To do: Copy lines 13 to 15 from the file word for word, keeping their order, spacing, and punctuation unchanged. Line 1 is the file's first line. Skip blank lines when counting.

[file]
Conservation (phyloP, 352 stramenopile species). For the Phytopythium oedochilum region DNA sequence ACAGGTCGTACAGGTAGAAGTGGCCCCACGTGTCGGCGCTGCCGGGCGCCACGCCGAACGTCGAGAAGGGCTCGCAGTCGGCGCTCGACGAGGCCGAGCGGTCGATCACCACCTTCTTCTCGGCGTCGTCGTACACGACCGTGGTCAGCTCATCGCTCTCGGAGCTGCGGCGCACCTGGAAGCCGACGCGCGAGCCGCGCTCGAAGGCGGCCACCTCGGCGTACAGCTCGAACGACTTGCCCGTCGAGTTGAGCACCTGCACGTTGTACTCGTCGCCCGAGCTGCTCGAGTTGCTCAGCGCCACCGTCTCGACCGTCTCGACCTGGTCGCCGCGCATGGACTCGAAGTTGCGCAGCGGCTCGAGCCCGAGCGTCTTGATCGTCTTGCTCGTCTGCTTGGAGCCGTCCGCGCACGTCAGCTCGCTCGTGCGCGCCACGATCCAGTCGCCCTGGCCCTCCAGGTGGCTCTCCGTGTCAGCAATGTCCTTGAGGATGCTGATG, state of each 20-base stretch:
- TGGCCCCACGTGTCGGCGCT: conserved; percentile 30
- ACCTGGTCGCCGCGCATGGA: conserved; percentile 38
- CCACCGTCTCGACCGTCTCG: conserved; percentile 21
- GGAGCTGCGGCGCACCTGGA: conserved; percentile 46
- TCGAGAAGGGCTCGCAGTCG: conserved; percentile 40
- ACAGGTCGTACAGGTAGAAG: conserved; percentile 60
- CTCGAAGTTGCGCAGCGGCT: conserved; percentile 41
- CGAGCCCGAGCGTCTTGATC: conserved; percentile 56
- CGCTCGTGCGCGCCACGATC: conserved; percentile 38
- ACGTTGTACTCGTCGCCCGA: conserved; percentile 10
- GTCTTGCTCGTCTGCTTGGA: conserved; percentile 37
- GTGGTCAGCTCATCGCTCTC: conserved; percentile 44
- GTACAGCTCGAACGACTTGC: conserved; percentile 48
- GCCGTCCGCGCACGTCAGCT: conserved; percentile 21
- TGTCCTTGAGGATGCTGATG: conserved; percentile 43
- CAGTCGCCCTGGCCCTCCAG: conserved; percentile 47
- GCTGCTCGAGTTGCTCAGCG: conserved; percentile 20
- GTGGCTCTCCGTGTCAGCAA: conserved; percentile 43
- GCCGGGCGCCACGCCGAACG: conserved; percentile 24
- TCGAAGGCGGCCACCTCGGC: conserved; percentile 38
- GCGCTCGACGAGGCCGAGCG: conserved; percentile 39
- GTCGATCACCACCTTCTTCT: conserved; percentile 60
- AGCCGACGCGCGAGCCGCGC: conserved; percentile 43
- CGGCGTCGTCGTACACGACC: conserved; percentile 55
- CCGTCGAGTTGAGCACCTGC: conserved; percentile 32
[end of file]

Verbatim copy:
- GTGGTCAGCTCATCGCTCTC: conserved; percentile 44
- GTACAGCTCGAACGACTTGC: conserved; percentile 48
- GCCGTCCGCGCACGTCAGCT: conserved; percentile 21